Having fallen the least in 2009, Cefic expects European consumer chemicals output to expand more slowly this year than any of the other five major chemicals sectors. It sees consumer chemicals production expanding by 2.6% in 2010, roughly half the rate of growth forecast for bulk chemicals (4.7%), basic inorganics (5%), polymers (5.3%), specialities (5.5%) and petrochemicals (6%).
These forecast production growth rates are, of course, in comparison with probably the worst ever single year-on-year performance for the European chemical industry. But they may be difficult, if not impossible, to achieve if global economic recovery falters as some economic analysts believe it could.
Cefic’s predictions of an average 5% rise in European chemicals output this year assumes world GDP growth of 2.2%, led by emerging Asia with 6.3%, South America (2.5%) and North America (1.9%).
Perhaps mindful of its failure a year ago to fully appreciate the global recession’s impact on European chemicals demand, Cefic’s forecast for 2010 is littered with caveats and assumes no ‘double dip’ setback. ‘Risks to this forecast,’ it says, ‘come mainly from the still uncertain macroeconomic environment... particularly governments’ timing of withdrawal of economic stimuli. The speed of improvement in credit availability from the financial sector is also unknown.’
Cefic also acknowledges that global economic recovery so far has been highly dependent upon coordinated government support, which has been made available only at the expense of vast increases in public debt. ‘In order to prevent this running out of control, governments will soon need to reverse the outflows and rebuild their own financial stability. The timing of the changes in policy will need to be finely judged in order that the recovery is not put in jeopardy, while avoiding the need for an even harsher correction.’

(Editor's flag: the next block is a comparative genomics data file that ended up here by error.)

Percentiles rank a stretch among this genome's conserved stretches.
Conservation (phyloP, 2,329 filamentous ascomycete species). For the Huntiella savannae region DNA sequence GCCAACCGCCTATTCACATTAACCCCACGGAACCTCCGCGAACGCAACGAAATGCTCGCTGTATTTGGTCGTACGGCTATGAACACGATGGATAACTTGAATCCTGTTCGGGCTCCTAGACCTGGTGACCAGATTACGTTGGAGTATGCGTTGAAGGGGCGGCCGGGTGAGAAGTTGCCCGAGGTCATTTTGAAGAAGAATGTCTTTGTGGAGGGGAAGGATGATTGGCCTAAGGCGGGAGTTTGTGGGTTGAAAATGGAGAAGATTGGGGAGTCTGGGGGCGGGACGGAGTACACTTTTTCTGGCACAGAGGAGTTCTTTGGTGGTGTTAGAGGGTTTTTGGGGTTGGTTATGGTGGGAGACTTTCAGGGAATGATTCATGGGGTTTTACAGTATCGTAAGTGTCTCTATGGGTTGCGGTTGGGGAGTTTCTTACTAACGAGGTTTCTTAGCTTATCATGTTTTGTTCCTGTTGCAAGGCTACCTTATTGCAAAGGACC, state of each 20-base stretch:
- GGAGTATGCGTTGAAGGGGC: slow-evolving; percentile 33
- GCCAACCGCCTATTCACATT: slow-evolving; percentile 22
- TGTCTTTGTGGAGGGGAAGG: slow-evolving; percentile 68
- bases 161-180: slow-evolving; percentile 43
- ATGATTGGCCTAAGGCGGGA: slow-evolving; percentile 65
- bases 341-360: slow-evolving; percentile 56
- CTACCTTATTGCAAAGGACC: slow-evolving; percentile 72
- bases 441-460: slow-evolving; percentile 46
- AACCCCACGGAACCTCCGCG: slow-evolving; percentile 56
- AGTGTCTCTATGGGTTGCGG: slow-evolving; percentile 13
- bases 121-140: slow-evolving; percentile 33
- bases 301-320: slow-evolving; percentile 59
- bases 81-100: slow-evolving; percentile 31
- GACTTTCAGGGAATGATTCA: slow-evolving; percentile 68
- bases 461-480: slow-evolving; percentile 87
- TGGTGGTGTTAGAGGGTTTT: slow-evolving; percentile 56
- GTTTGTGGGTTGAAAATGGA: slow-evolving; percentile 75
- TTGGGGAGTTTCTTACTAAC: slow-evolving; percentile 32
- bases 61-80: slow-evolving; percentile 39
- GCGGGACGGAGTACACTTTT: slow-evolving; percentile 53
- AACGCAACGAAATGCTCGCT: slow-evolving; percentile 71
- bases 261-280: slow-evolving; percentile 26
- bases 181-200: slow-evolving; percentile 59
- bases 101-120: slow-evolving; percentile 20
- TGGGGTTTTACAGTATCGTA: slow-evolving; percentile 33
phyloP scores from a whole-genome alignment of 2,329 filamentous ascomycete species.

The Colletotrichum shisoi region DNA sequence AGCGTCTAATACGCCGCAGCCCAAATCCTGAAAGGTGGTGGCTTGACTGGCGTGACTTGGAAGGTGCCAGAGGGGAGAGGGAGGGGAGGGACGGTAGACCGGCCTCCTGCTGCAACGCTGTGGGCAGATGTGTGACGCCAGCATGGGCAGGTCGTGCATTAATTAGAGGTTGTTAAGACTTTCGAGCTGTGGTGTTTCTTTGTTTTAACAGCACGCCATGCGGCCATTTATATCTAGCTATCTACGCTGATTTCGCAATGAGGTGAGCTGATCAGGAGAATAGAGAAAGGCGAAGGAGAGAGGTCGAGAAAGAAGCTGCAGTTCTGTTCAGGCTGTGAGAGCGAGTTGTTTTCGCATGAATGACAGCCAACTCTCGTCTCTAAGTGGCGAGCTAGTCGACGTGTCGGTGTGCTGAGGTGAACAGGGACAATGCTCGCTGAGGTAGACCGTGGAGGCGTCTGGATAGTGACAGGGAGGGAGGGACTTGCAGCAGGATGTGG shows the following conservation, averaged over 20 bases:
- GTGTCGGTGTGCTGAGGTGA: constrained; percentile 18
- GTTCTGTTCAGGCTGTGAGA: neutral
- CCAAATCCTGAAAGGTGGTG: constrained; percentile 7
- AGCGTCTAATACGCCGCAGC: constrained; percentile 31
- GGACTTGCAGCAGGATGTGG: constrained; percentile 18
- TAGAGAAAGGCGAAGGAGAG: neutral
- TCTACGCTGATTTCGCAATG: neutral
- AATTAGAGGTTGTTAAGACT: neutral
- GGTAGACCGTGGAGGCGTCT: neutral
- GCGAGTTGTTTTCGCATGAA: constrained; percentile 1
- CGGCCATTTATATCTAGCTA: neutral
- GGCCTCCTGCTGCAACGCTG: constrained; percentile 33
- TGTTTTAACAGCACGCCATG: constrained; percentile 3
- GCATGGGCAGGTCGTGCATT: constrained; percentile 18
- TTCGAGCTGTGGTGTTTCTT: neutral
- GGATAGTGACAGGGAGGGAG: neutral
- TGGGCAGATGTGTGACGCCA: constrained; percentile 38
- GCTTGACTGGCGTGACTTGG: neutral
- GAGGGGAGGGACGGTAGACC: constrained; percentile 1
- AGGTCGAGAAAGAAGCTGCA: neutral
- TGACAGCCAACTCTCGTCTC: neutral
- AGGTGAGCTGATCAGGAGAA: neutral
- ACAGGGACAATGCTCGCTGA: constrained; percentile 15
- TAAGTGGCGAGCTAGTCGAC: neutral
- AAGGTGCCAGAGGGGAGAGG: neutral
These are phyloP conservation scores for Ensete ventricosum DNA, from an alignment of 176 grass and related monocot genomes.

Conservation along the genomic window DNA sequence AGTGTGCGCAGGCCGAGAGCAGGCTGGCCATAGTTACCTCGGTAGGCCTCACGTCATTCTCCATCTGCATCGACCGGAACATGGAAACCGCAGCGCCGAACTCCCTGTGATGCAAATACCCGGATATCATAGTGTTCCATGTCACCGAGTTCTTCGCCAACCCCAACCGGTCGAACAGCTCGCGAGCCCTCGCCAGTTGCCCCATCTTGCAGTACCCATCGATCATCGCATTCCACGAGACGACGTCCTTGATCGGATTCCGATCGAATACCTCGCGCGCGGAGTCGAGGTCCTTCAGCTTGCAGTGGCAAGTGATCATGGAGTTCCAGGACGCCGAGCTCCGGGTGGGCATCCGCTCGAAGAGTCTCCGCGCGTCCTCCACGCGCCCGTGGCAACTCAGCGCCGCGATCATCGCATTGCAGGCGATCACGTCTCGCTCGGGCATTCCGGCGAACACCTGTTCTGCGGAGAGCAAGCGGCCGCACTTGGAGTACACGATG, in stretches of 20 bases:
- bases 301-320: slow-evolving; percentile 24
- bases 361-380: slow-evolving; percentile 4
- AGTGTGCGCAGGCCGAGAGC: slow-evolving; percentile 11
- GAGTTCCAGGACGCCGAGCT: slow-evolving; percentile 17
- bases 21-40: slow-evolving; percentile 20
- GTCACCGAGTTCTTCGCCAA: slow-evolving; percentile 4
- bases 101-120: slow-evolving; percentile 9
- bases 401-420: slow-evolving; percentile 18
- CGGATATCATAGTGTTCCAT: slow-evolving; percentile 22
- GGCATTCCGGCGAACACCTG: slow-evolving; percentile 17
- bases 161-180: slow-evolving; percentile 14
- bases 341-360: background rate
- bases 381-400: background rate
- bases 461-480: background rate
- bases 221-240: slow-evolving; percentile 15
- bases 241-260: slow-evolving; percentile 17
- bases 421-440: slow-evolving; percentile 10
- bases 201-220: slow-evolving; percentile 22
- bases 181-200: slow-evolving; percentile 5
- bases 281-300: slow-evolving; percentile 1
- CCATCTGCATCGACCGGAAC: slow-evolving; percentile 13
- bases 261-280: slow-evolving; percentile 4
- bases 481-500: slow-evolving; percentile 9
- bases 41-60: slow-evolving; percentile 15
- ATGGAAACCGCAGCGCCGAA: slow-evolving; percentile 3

A small indication of how such policy changes might adversely affect the European chemical industry in 2010 came in December 2009, when the UK government announced in its pre-Budget statement proposals to increase national insurance payments as part of plans to reduce spiralling public debt. The rise in taxes, while far short of the measures required to have any substantial impact on Britain’s massive public debt, was immediately denounced by UK manufacturing industry as unhelpful.
The CIA decribes the tax as ‘another impediment to companies looking to make the most of the improving economic outlook’. However, it did welcome government moves to encourage investment in biotech and pharmaceutical research, and to spend £20m on the Wilton International site, Teesside, in support of competitiveness and employment in chemical businesses.
Threats to European chemical industry recovery